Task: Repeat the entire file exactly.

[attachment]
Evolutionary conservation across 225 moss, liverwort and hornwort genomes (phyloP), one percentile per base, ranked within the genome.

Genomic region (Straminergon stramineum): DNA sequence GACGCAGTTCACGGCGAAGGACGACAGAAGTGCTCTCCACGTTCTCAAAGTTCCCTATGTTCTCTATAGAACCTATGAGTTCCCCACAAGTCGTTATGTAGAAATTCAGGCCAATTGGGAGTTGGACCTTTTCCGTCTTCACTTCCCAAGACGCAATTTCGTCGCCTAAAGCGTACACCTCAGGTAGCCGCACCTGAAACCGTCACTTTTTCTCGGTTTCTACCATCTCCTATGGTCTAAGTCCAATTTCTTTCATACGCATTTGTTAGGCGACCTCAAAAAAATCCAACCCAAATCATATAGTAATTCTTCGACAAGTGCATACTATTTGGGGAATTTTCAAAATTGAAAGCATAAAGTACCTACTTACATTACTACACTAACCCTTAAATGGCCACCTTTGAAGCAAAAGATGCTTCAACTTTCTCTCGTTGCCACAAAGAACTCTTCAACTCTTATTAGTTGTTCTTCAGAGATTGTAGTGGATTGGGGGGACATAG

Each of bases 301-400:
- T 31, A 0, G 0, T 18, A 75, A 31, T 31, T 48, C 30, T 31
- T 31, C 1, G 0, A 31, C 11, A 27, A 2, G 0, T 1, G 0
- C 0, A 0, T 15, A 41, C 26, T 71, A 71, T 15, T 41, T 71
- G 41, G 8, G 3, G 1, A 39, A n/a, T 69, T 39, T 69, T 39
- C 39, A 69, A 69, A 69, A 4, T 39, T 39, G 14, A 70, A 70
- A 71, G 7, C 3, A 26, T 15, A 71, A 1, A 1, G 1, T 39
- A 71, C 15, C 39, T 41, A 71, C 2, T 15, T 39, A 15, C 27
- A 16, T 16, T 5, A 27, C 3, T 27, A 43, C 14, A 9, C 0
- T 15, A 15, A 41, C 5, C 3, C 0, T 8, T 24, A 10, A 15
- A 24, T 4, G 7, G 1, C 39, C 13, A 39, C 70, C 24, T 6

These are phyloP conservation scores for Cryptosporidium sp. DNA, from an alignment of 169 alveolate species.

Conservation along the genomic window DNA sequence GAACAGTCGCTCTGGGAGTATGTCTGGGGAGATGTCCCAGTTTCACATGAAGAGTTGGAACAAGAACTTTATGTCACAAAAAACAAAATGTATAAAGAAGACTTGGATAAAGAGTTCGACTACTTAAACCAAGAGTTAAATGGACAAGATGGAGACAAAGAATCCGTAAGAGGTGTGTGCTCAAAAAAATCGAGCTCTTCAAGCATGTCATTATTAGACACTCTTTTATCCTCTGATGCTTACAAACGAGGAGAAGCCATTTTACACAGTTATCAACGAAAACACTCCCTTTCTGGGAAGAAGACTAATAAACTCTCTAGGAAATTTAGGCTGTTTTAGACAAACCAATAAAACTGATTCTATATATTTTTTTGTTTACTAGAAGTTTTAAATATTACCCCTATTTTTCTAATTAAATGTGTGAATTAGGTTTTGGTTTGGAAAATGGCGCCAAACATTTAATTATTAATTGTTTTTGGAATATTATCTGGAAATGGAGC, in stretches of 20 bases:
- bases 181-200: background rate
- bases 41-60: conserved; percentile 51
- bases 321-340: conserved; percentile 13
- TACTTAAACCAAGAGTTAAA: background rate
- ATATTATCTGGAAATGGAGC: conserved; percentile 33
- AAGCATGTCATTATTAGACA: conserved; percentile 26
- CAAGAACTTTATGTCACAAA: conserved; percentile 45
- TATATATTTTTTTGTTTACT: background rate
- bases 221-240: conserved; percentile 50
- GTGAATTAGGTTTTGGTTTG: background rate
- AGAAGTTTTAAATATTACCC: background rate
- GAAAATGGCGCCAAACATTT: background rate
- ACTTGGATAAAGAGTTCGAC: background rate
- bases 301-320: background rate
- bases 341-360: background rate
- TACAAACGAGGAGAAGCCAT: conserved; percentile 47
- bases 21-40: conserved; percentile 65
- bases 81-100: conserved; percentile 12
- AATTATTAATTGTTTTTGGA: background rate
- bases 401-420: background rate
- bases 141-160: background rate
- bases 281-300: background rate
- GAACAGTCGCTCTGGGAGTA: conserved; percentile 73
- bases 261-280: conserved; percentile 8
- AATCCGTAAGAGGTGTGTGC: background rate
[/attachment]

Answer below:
Evolutionary conservation across 225 moss, liverwort and hornwort genomes (phyloP), one percentile per base, ranked within the genome.

Genomic region (Straminergon stramineum): DNA sequence GACGCAGTTCACGGCGAAGGACGACAGAAGTGCTCTCCACGTTCTCAAAGTTCCCTATGTTCTCTATAGAACCTATGAGTTCCCCACAAGTCGTTATGTAGAAATTCAGGCCAATTGGGAGTTGGACCTTTTCCGTCTTCACTTCCCAAGACGCAATTTCGTCGCCTAAAGCGTACACCTCAGGTAGCCGCACCTGAAACCGTCACTTTTTCTCGGTTTCTACCATCTCCTATGGTCTAAGTCCAATTTCTTTCATACGCATTTGTTAGGCGACCTCAAAAAAATCCAACCCAAATCATATAGTAATTCTTCGACAAGTGCATACTATTTGGGGAATTTTCAAAATTGAAAGCATAAAGTACCTACTTACATTACTACACTAACCCTTAAATGGCCACCTTTGAAGCAAAAGATGCTTCAACTTTCTCTCGTTGCCACAAAGAACTCTTCAACTCTTATTAGTTGTTCTTCAGAGATTGTAGTGGATTGGGGGGACATAG

Each of bases 301-400:
- T 31, A 0, G 0, T 18, A 75, A 31, T 31, T 48, C 30, T 31
- T 31, C 1, G 0, A 31, C 11, A 27, A 2, G 0, T 1, G 0
- C 0, A 0, T 15, A 41, C 26, T 71, A 71, T 15, T 41, T 71
- G 41, G 8, G 3, G 1, A 39, A n/a, T 69, T 39, T 69, T 39
- C 39, A 69, A 69, A 69, A 4, T 39, T 39, G 14, A 70, A 70
- A 71, G 7, C 3, A 26, T 15, A 71, A 1, A 1, G 1, T 39
- A 71, C 15, C 39, T 41, A 71, C 2, T 15, T 39, A 15, C 27
- A 16, T 16, T 5, A 27, C 3, T 27, A 43, C 14, A 9, C 0
- T 15, A 15, A 41, C 5, C 3, C 0, T 8, T 24, A 10, A 15
- A 24, T 4, G 7, G 1, C 39, C 13, A 39, C 70, C 24, T 6

These are phyloP conservation scores for Cryptosporidium sp. DNA, from an alignment of 169 alveolate species.

Conservation along the genomic window DNA sequence GAACAGTCGCTCTGGGAGTATGTCTGGGGAGATGTCCCAGTTTCACATGAAGAGTTGGAACAAGAACTTTATGTCACAAAAAACAAAATGTATAAAGAAGACTTGGATAAAGAGTTCGACTACTTAAACCAAGAGTTAAATGGACAAGATGGAGACAAAGAATCCGTAAGAGGTGTGTGCTCAAAAAAATCGAGCTCTTCAAGCATGTCATTATTAGACACTCTTTTATCCTCTGATGCTTACAAACGAGGAGAAGCCATTTTACACAGTTATCAACGAAAACACTCCCTTTCTGGGAAGAAGACTAATAAACTCTCTAGGAAATTTAGGCTGTTTTAGACAAACCAATAAAACTGATTCTATATATTTTTTTGTTTACTAGAAGTTTTAAATATTACCCCTATTTTTCTAATTAAATGTGTGAATTAGGTTTTGGTTTGGAAAATGGCGCCAAACATTTAATTATTAATTGTTTTTGGAATATTATCTGGAAATGGAGC, in stretches of 20 bases:
- bases 181-200: background rate
- bases 41-60: conserved; percentile 51
- bases 321-340: conserved; percentile 13
- TACTTAAACCAAGAGTTAAA: background rate
- ATATTATCTGGAAATGGAGC: conserved; percentile 33
- AAGCATGTCATTATTAGACA: conserved; percentile 26
- CAAGAACTTTATGTCACAAA: conserved; percentile 45
- TATATATTTTTTTGTTTACT: background rate
- bases 221-240: conserved; percentile 50
- GTGAATTAGGTTTTGGTTTG: background rate
- AGAAGTTTTAAATATTACCC: background rate
- GAAAATGGCGCCAAACATTT: background rate
- ACTTGGATAAAGAGTTCGAC: background rate
- bases 301-320: background rate
- bases 341-360: background rate
- TACAAACGAGGAGAAGCCAT: conserved; percentile 47
- bases 21-40: conserved; percentile 65
- bases 81-100: conserved; percentile 12
- AATTATTAATTGTTTTTGGA: background rate
- bases 401-420: background rate
- bases 141-160: background rate
- bases 281-300: background rate
- GAACAGTCGCTCTGGGAGTA: conserved; percentile 73
- bases 261-280: conserved; percentile 8
- AATCCGTAAGAGGTGTGTGC: background rate